This undated image provided by Amgen Inc. shows the cholesterol-lowering drug Repatha. (Robert Dawson/Amgen via AP, File)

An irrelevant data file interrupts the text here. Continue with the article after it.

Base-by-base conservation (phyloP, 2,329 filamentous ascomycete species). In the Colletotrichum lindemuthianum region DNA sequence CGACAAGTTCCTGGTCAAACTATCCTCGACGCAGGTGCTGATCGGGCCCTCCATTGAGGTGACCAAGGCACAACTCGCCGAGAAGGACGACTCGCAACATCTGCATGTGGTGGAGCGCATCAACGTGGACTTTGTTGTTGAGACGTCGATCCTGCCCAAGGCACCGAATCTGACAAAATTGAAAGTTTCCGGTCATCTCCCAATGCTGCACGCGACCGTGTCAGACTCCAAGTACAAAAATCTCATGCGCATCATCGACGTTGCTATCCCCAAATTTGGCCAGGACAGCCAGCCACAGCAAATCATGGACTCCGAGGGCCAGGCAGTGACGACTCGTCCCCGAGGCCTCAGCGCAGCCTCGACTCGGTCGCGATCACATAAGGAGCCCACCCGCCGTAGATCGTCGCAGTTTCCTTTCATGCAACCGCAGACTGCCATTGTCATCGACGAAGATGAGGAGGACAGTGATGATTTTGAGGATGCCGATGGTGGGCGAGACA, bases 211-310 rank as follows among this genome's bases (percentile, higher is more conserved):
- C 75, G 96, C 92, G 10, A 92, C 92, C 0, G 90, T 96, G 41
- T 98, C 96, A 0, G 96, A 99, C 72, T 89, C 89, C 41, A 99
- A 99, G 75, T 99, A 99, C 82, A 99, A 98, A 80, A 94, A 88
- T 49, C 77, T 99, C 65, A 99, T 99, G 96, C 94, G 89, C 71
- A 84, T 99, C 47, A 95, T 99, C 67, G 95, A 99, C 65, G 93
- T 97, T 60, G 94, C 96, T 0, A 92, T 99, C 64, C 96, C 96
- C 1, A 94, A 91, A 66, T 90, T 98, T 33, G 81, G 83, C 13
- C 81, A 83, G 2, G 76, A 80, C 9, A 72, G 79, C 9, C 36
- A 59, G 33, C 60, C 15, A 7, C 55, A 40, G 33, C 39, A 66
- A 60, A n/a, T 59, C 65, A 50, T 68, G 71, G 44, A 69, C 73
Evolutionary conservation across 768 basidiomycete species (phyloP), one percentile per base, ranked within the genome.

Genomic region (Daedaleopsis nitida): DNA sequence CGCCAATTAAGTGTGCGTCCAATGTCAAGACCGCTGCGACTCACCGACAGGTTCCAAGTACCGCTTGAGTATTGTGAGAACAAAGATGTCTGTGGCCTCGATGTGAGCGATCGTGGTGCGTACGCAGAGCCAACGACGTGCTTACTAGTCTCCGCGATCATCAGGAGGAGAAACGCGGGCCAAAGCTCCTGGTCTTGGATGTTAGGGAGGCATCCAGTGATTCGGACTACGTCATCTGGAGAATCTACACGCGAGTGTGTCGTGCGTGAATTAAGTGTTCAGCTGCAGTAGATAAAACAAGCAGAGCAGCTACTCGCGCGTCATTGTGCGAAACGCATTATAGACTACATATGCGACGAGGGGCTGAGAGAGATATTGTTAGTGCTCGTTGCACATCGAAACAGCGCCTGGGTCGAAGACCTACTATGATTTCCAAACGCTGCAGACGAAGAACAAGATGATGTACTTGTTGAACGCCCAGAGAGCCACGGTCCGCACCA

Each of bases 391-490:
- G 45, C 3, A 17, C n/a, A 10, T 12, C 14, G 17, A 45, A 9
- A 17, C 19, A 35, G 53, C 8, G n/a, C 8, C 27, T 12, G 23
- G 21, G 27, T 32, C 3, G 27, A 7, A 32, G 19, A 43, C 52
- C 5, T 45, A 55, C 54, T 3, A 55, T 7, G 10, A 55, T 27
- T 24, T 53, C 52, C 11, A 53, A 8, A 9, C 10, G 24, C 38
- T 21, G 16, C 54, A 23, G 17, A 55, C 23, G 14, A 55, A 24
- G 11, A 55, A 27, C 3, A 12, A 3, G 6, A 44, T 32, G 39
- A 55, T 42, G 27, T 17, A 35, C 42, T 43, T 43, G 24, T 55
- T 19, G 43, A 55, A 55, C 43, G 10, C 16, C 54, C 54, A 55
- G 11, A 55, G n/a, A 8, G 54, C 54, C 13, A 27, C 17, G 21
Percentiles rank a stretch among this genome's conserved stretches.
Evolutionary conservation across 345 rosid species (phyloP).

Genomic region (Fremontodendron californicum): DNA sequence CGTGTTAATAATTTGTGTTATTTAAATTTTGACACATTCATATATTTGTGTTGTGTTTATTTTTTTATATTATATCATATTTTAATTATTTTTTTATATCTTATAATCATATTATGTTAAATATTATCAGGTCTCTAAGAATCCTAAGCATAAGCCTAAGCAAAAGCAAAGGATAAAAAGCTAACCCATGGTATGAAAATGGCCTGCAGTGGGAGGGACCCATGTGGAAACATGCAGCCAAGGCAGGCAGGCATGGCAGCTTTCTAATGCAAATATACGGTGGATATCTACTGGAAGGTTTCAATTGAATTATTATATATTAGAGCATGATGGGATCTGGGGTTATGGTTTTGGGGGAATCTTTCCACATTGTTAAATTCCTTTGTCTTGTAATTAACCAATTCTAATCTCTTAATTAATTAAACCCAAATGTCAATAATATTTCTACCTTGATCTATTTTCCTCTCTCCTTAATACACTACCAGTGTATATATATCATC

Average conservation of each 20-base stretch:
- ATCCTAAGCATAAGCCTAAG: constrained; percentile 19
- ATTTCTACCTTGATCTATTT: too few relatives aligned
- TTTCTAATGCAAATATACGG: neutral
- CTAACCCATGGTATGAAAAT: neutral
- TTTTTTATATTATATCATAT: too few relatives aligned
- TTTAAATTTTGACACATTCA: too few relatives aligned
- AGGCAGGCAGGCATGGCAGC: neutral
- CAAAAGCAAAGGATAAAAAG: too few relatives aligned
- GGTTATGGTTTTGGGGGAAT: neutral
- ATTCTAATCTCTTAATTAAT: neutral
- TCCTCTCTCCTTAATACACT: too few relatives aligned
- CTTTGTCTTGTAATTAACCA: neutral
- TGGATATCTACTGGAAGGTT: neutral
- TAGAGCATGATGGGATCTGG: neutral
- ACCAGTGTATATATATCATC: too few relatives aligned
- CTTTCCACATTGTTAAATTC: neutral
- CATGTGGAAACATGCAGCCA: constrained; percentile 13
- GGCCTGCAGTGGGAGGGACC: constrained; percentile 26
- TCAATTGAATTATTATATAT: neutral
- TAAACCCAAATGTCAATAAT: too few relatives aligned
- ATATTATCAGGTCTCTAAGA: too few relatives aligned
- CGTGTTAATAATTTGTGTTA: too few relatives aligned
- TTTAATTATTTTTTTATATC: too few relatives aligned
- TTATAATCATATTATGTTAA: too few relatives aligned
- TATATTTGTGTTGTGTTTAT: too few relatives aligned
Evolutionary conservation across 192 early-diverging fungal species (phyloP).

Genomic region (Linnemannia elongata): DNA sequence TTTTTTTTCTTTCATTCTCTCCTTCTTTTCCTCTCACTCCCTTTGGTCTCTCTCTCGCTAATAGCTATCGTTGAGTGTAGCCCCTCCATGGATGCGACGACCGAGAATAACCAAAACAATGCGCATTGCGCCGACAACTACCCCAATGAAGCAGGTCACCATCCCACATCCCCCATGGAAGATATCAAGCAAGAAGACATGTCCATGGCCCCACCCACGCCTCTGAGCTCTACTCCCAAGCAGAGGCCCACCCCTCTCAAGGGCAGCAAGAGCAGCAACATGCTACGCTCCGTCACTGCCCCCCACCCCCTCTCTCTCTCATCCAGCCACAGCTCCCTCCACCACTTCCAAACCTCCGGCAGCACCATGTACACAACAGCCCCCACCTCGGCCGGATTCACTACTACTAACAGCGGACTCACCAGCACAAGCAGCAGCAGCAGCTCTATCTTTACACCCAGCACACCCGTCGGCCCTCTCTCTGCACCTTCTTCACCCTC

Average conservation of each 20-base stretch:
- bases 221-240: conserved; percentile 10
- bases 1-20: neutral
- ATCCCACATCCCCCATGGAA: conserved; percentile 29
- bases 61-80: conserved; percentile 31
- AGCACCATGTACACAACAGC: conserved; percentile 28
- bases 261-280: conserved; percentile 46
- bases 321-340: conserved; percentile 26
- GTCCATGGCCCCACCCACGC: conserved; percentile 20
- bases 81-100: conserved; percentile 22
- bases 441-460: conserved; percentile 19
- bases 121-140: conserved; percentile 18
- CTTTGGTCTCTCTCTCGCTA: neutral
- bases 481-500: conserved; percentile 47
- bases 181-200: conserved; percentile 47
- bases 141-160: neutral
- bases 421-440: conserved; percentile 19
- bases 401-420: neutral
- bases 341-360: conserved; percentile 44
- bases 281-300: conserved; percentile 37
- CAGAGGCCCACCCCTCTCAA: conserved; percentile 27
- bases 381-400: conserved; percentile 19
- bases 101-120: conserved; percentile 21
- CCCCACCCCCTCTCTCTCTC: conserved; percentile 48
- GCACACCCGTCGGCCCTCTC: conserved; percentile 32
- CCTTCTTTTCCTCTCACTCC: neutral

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For the first time, a new drug given along with a cholesterol-lowering statin medicine has proved able to shrink plaque that is clogging arteries, potentially giving a way to undo some of the damage of heart disease.The drug, Amgen Inc.'s Repatha, also drove LDL, or bad cholesterol, down to levels rarely if ever seen in people before.The average for bad cholesterol stayed around 93 for people given only the statin, but dropped to 37 for those on both drugs. The amount of artery plaque stayed about the same for the statin-only group but shrank 1 percent in those also given Repatha. Some people with more dramatic LDL declines saw plaque shrink 2 percent.The best test of the new drugs' value will be large studies underway now to see whether drops in cholesterol will lead to fewer heart attacks and deaths.
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